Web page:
The government unveiled sharply lower economic growth forecasts on Tuesday and said it would take longer than hoped to wipe out its deficit, meaning that tough austerity measures would extend beyond 2015.
Chancellor George Osborne warned that the economy risked getting dragged into recession if the euro zone debt crisis was not solved.
If the rest of Europe heads into recession it may prove hard to avoid one here in the UK, he told parliament.
Much of Europe appears to be heading into recession caused by a chronic lack of confidence in the ability of countries to deal with their debts. We will do whatever it takes to protect Britain from this debt storm while doing all we can to build the foundations of future growth, he said.
The economy was now forecast to grow by only 0.7 percent next year, way below a March budget forecast of 2.5 percent, Osborne said, presenting figures from the independent Office for Budget Responsibility.
Growth was expected to recover to 2.1 percent in 2013.
The prospect of years of fiscal austerity will fuel anger among unions on the eve of a one-day strike by 2 million public sector workers over government spending cuts that will make them pay more and work longer for their pensions.
Borrowing will fall much less than expected because of slower economic growth, erasing any room for error in the coalition government's deficit reduction plan.
Osborne said the independent Office for Budget Responsibility forecasts showed borrowing would fall to 79 billion pounds in 2014/15, against a March budget forecast of 46 billion pounds.
For next year, public sector net borrowing is now forecast to total 120 billion years, up from the March prediction of 101 billion. The structural deficit would be erased by 2016/17, Osborne said.
The new figures bring the government broadly into line with independent forecasters.
The OECD rich nations' economic think-tank said on Monday that Britain will slip back into a modest recession early next year. It lowered its 2012 growth forecast to just 0.5 percent and urged the Bank of England to expand its money-printing programme.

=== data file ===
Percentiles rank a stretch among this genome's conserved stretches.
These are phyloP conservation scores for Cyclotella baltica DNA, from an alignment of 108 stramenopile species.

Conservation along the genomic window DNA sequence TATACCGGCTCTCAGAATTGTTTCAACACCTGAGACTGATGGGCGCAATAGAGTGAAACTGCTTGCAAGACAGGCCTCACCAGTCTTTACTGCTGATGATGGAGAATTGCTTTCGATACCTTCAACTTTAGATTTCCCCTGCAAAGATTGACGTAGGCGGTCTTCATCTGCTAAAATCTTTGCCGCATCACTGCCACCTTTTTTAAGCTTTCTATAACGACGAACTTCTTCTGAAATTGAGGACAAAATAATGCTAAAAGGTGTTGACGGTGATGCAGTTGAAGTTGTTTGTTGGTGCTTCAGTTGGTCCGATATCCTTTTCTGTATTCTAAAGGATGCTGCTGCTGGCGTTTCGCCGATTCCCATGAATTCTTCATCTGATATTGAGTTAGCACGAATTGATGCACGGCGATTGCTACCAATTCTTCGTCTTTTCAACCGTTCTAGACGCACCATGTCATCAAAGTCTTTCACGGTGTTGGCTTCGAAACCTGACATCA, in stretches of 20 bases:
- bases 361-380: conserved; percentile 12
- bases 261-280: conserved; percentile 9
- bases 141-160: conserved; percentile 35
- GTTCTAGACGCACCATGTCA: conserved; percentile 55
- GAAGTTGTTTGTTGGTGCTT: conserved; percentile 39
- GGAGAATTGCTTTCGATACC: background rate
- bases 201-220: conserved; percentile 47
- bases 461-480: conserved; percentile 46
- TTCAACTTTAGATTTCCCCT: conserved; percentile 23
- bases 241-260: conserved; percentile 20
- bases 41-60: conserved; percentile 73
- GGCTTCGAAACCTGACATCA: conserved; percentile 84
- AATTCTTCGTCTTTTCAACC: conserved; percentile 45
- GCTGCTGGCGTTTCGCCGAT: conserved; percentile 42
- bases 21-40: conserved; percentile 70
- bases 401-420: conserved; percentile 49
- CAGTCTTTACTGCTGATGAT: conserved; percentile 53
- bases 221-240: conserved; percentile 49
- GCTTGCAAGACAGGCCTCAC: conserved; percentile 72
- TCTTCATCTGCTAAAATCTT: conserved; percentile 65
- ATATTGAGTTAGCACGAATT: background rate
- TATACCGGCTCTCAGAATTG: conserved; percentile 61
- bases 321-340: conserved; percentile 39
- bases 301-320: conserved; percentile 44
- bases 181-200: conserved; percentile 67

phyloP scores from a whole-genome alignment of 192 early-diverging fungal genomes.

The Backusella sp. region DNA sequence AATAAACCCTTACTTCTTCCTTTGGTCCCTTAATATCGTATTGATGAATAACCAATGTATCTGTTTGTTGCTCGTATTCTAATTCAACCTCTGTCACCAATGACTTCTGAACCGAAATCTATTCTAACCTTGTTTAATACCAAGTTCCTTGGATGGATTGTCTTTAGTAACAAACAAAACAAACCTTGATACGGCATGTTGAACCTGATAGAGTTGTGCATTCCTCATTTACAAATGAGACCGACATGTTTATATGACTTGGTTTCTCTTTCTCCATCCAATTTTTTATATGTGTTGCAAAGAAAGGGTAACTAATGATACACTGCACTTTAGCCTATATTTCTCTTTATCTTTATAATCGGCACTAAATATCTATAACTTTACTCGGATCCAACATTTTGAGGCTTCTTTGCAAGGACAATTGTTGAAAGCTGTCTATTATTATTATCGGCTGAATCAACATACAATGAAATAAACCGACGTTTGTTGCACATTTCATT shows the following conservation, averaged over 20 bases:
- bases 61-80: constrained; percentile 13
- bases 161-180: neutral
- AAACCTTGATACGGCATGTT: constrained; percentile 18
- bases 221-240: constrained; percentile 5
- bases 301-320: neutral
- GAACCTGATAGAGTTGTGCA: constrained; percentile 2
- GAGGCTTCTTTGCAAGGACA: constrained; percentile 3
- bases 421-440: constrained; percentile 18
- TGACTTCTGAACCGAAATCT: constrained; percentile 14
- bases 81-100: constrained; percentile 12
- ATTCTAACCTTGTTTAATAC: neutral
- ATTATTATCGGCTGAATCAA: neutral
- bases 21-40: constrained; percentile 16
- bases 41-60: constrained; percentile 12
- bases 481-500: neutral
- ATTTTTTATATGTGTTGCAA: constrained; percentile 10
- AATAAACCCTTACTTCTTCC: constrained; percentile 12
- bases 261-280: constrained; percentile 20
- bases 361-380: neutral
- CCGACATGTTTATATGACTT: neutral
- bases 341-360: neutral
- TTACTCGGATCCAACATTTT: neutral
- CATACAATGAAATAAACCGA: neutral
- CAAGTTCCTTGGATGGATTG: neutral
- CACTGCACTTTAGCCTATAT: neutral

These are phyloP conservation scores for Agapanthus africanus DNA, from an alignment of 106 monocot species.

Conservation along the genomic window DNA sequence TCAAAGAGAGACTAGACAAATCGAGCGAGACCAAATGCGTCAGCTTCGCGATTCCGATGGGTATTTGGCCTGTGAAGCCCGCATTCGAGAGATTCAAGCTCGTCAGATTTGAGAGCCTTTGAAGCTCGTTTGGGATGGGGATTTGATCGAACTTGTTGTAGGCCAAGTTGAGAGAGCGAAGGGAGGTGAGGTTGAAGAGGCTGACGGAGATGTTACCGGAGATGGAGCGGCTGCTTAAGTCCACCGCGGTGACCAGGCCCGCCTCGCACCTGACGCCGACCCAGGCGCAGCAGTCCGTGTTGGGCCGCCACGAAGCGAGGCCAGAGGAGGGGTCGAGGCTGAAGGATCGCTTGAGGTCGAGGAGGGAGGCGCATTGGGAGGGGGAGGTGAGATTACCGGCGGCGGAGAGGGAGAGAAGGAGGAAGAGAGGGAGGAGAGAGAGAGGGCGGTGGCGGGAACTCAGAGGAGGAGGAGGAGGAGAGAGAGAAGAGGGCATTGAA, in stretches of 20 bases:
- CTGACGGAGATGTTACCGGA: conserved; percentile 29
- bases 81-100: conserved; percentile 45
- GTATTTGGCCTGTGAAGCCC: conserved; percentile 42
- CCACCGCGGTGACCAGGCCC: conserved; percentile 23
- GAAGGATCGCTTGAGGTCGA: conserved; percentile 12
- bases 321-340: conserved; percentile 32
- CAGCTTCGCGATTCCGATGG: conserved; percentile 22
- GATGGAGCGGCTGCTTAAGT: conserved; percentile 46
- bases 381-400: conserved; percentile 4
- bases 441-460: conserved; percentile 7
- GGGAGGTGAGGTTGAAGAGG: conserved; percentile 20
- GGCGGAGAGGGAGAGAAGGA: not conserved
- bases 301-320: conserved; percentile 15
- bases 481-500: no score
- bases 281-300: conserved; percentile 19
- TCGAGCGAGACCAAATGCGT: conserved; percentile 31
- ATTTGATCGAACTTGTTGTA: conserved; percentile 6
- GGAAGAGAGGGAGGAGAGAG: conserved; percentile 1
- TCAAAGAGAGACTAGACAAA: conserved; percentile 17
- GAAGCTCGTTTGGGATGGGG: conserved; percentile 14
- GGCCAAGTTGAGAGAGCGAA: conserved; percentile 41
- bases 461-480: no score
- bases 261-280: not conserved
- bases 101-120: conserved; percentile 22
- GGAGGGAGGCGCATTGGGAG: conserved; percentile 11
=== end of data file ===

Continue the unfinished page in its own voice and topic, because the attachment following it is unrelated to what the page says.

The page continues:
Despite fears that the country is being pushed back into recession, the government will not fundamentally change tack with no additional borrowing or savings announced.
Britain has enjoyed record-low borrowing costs thanks to its perceived status as a safe-haven from the euro zone debt crisis, which helps alleviate the pressure on public finances.
The yield on ten-year gilts has been trading at 2.3 percent, well below the 3.8 percent average rate projected by the OBR in March, resulting in a total debt interest saving of 22 billion pounds up to 2015/16, Osborne said.
What stimulus there is, is likely to come from monetary policy.
The Bank of England will pump an additional 75 billion pounds into the economy in coming months, a Reuters poll indicated on Tuesday, taking the total to 350 billion as it tries to revitalise growth.
The UK is partway through a 'lost decade', and I expect that 2012 will be another difficult year, said Michael Saunders at Citi, who expects the total BoE spend to be at least 500 billion pounds -- the highest forecast in the poll.
Recognising that he has little scope to alter Britain's short-term economic prospects, Osborne focussed on measures that will boost growth in the longer term, such as promoting lending to small businesses and encouraging private sector investment in infrastructure.
He plans to tap British pension funds to provide the bulk of up to 30 billion pounds of investment in building projects, while the government will underwrite 20 billion pounds of loans to smaller companies struggling for credit.
(Editing by Mike Peacock)